Social Engineering: The Psychological Tools Of Cybercrime

Posted by Craig McDonald on 26 October 2018 08:05:00 AEDT

“How did I fall for that?”

  • The catch cry of almost everyone who’s fallen victim to cybercrime, in hindsight

In Australia alone in 2017, there were 50,635 reported email-based scam attacks totalling $17.4 million in losses, according to the ACCC. These are just the reported numbers - it may indeed be a far greater figure. Reported online cybercrimes overall racked up a cool $230 million.

While you always think that those sort of things “only happen to retired 80 yr olds, I’m far too savvy for that,” that isn’t necessarily true. These same figures show that while older victims lose more overall, the conversion rate for handing over funds skews upwards as the demographics get younger.

How are we getting fooled? Much of the time, it’s via social engineering.

Cybercrime has its roots in anthropology as much as it does in technology

Much like “fake news”, cybercrime is tricking people into believing something that simply isn’t true. Lies and manipulation to gain trust and obscure true intent. 

For instance:

Cybercriminals target at the individual level, or at the business level, all drawing on how humans interact on a daily basis. I’ve been shown time and again that the more mundane and believable the approach, the more likely it is to succeed.

What is social engineering?

“Social engineering is essentially the art of gaining access to buildings, systems or data by exploiting human psychology, rather than by breaking in or using technical hacking techniques.” (via CSO online)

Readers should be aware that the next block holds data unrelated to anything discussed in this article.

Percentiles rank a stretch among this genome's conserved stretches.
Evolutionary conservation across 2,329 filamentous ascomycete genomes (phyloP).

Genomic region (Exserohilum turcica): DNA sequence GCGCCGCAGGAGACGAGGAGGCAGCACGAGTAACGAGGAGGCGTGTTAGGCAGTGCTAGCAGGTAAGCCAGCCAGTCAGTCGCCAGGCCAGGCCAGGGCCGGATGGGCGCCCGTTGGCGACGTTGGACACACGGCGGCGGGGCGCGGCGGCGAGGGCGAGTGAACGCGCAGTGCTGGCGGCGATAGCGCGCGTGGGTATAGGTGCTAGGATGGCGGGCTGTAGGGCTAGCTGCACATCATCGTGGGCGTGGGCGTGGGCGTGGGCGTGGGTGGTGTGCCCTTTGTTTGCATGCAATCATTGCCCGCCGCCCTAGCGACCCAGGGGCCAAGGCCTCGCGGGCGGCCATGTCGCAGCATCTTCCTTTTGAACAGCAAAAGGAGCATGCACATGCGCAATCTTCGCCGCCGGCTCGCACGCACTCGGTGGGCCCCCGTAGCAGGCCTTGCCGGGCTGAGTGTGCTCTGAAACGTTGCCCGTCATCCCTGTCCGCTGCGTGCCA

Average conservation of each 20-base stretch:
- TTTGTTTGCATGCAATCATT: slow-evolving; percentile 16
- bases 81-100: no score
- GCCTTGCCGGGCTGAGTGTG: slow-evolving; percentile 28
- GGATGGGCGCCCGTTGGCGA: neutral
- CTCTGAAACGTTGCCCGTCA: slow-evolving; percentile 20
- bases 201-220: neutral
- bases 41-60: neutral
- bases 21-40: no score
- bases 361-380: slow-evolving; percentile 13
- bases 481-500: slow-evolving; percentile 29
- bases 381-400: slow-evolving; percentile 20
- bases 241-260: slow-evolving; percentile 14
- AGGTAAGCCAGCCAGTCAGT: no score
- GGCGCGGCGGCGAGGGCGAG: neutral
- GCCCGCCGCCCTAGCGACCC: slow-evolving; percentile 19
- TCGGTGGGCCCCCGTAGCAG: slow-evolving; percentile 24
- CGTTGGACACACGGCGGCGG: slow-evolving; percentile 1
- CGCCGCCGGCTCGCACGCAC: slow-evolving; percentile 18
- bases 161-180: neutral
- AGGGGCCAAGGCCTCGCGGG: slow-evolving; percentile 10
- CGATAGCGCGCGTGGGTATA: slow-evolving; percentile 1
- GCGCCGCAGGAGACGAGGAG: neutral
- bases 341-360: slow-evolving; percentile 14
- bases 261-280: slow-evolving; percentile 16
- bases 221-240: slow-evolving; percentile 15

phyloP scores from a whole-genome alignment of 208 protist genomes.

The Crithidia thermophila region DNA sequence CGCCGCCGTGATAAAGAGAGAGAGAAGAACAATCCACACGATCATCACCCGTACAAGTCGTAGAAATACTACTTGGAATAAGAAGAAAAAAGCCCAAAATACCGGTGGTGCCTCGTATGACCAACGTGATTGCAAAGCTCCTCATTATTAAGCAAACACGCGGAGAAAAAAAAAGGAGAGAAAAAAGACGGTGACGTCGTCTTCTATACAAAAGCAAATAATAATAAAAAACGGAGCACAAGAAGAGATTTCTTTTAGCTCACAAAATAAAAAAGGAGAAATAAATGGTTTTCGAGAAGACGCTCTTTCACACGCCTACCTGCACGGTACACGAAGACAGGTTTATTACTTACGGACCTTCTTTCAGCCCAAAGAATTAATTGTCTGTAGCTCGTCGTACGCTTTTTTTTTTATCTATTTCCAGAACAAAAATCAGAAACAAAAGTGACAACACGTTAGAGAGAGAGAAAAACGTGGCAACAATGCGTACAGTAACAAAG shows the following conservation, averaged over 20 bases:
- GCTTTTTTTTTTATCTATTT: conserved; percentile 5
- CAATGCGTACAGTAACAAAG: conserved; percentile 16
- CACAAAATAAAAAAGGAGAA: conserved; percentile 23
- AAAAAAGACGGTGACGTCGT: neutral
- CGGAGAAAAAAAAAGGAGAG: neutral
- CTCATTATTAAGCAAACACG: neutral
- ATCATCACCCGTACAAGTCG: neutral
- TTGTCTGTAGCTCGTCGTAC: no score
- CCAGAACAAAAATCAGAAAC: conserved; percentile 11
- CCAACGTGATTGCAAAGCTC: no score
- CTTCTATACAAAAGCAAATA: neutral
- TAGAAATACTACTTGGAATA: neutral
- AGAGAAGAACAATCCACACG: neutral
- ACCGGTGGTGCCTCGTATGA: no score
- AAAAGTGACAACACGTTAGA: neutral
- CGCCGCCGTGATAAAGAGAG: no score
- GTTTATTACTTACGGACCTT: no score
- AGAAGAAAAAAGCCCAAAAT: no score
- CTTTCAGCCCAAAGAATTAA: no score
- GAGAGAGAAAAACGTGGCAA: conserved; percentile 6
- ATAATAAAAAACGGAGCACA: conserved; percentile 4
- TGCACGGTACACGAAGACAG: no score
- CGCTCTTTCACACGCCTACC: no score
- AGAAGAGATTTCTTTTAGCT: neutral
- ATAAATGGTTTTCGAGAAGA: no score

If you’ve ever entered an Australian Defence site, you’ll be aware that you need to show ID, already be enrolled to visit in their systems, and have an escort with you - to ensure their buildings, systems, and data stay out of the wrong hands.

However, in many workplaces, if you studied the cleaners walking in and out of the building, then managed to rustle up a uniform - you could just stroll on in at the right time without anyone even paying you so much as a second glance.

While business owners I chat with are often horrified when they discover how easy building access can be, when you think about data security, you should be thinking just as critically.

Who’s putting the procedures in place in your online gateways to make sure the faux cleaners aren’t waltzing through the door to gain access to your data?

Social engineering techniques leveraged by cybercriminals

I’ve seen the gamut of social engineering techniques through the course of my career. However, most attacks fall into a few distinct categories.

Authority

Whereby a cybercriminal poses as a person with authority. You can read my take about John Kahlbetzer who was spear-phished to the tune of a million dollars via a sophisticated scam targeting his assistant.

Curiosity

What’s in that ZIP file of photos? You probably don’t want to know. Play that video? It might be others trying to use your machine to mine cryptocurrency.

Fear

Imagine you receive a Facebook message from a friend, saying someone has cloned their account, requesting all their friends to be friends again. The message might ask you to forward to everyone. While apparently it’s an innocuous hoax, you should not act and do something like forward a random message to all your friends out of fear.